Change in composition of State Employees Retirement board — HB 6120 is a bill addressing the composition of the subject board. It is intended to enhance the passage of HB 5545 which SERA opposes. The bill would change from two to three the number of retiree board members and the number of active employee board members, thereby increasing the total membership to eleven. Also, the bill would change the length of the appointments to the Board from three to four years. Finally, the bill would prohibit the appointment of an active employee member from a department represented by one of the five statutory board members (the Insurance Commissioner, the Attorney General, the State Treasurer, the Deputy legislative Auditor General, and the State Personnel Director) The bill was recently introduced and assigned to the Committee on Retiree Health Care Reforms.
Responsibility for development, approval and administration of state retiree health care plans — The status of HB 5545 remains unchanged. SERA continues to oppose this legislation and encourages our membership to contact their representatives to let them know of your opposition to this bill which would transfer responsibility for state retiree health care plans from the Civil Service Commission to the State Employees Retirement board. Please go to the SERA website (www.mi-sera.org) for a summary of the reasons for our opposition.
Fraud against seniors — Attorney General Cox has announced a cooperative effort by his office and the U.S. Social Security Administration. This is being done through project SCAMS (Stop Crimes against Michigan Seniors). The project is focused on Social Security fraud against nursing Home residents. Initial efforts will be in three geographical areas of the state ; west, north west, and the Upper Peninsula. Of the twelve cases prosecuted to date, all involve relatives of the victims.
Bear Stearns securities lawsuit — State Treasurer Robert Kleine and attorney General Cox have announced that they have petitioned the Federal court to be named lead plaintiffs in a class action lawsuit against Bear Stearns to recover some $62 million lost in the investment of retirement funds due to the alleged failure of Bear Stearns to disclose the risk of its hedge fund portfolio investments based on the sub-prime mortgage market during a period of December 14, 2006 through March 14, 2008. Bear Stearns was purchased by JP Morgan Chase for a fraction of its previous value as the result of the revelation that the sub-prime mortgage market had undercut the value of its hedge funds. Michigan’s attempt to become the lead plaintiff is based on the fact that it had the greatest exposure and the largest losses.
Citizens Research Council’s report on the state’s long-range financial outlook — the highly respected Citizens Research Council has issued a special report on the state’s long range finances. The report disclosed that between now and 2016 there will be a $6 billion difference between General Fund revenues and spending pressures. A comparable figure for the School Aid Fund is $3.6 billion, while the Highway Fund will be some $417 million short unless corrections are made either through spending reductions or revenue enhancements.
Needless to say, the structural deficit continues to plague state government.
Request made to Governor to remove Detroit Mayor — the Detroit City Council has petitioned Governor Granholm to remove Kwame Kilpatrick as Mayor of the City. The request is based on a number of allegations of misdeeds including inappropriate use of City funds, perjury in a lawsuit and misleading the City Council in seeking approval of lawsuit agreements. While the Governor has the authority to remove an elected official for cause, such authority has never been exercised. The Governor’s legal advisor is beginning a preliminary review to determine what her options are. Mayor Kilpatrick is under indictment in Wayne County for misconduct in office, perjury and a number of other charges relating to his firing two policemen and not disclosing conditions of a settlement agreement associated with a lawsuit by the policemen.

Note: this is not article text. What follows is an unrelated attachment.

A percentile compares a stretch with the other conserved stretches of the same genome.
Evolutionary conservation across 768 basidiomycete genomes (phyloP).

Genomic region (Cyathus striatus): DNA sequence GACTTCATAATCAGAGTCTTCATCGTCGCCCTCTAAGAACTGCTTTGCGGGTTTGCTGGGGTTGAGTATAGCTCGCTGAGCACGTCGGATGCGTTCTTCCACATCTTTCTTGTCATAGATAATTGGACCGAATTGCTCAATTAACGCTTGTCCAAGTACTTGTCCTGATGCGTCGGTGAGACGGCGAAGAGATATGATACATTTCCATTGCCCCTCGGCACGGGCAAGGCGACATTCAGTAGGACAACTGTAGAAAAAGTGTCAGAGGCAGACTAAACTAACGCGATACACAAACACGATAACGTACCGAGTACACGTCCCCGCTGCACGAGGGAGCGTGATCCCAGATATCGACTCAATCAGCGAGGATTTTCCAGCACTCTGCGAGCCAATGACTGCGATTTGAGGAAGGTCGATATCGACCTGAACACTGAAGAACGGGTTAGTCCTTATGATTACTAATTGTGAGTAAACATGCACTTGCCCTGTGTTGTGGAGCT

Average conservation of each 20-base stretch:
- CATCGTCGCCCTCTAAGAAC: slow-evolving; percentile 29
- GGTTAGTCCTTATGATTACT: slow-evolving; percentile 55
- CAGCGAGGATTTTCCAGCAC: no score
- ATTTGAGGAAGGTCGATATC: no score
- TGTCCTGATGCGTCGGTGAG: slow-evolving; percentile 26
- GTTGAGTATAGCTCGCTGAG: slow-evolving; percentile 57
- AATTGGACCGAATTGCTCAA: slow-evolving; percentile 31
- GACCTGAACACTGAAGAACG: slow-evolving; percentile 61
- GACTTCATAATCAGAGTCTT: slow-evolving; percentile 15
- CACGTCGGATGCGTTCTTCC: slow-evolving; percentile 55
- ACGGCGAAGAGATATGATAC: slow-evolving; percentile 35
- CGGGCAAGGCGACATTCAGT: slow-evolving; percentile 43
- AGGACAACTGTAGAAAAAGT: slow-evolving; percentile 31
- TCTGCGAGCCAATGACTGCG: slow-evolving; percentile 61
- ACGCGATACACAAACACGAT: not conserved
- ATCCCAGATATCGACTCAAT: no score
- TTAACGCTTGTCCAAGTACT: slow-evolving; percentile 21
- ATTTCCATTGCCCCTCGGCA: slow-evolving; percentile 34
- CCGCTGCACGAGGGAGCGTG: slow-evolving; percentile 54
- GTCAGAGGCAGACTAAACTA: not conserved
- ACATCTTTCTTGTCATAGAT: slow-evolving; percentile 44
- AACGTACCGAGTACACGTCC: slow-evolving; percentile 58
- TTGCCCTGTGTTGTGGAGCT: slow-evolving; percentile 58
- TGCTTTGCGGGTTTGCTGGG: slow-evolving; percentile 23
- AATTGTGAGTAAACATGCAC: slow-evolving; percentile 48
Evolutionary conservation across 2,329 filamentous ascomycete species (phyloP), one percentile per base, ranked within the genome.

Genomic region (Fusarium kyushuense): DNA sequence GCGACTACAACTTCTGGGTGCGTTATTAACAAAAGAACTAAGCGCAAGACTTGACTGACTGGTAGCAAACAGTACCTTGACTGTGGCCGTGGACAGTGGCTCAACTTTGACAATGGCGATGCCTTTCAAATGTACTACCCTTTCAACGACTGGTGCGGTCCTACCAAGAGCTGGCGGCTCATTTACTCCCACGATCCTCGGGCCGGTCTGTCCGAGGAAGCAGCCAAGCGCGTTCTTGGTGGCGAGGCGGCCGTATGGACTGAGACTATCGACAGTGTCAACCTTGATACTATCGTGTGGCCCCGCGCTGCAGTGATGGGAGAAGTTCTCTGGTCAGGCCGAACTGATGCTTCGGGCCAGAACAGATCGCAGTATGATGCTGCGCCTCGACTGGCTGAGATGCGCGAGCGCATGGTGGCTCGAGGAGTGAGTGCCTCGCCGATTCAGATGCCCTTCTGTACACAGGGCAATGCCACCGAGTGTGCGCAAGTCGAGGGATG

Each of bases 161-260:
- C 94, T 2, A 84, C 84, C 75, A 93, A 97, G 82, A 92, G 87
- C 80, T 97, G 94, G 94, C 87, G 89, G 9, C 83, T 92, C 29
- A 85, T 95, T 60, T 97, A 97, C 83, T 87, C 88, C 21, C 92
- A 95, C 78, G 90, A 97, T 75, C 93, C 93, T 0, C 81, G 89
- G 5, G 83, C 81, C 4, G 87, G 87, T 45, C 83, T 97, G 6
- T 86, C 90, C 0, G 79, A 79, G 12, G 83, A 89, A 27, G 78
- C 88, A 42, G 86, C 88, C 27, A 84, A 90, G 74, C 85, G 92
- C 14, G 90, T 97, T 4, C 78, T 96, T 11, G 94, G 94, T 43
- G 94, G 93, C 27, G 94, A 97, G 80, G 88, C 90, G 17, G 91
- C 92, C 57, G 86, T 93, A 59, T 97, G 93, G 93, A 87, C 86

Meijer’s fined by Secretary of State — Retail giant Meijer’s stores was fined an unprecedented $190,139 for violating campaign finance laws. Meijer’s officials inappropriately used corporate funds to finance a ballot question regarding a zoning ordinance and in a recall effort against Acme Township (near Traverse City) officials due to their opposition to Meijer’s request for permits to construct a store in the township.
People in the News
Governor Jennifer Granholm has returned to work after recuperating at home for approximately a week and a half following surgery for an intestinal blockage.
Nelson Westrin, a former assistant attorney general and the first Executive Director of the Michigan Gaming Control Board died recently at the age of 61. Mr. Westrin left the Gaming Control Board to accept a position as Vice Chairman of the National Indian Gaming commission. He most recently was in private law practice.
Geoffrey Fieger, well known Detroit area attorney of Jack Kervorkian fame, was acquitted in a federal court for violating federal campaign finance laws by encouraging employees and friends to contribute to John Edwards 2004 Presidential campaign and reimbursing them through his law firm. Fieger could have served up to 10 years in prison if he had been found guilty.
Editor’s note: Alvin Whitfield is former President of the Lansing SERA Chapter and former Chairperson of the Michigan SERA Council and current Legislative Representative for both the Council and the Lansing Chapter. He may be contacted at 1241 Runaway Bay Drive, C-3, Lansing, Michigan 48917; phone 517/703-9666; e-mail: email@example.com.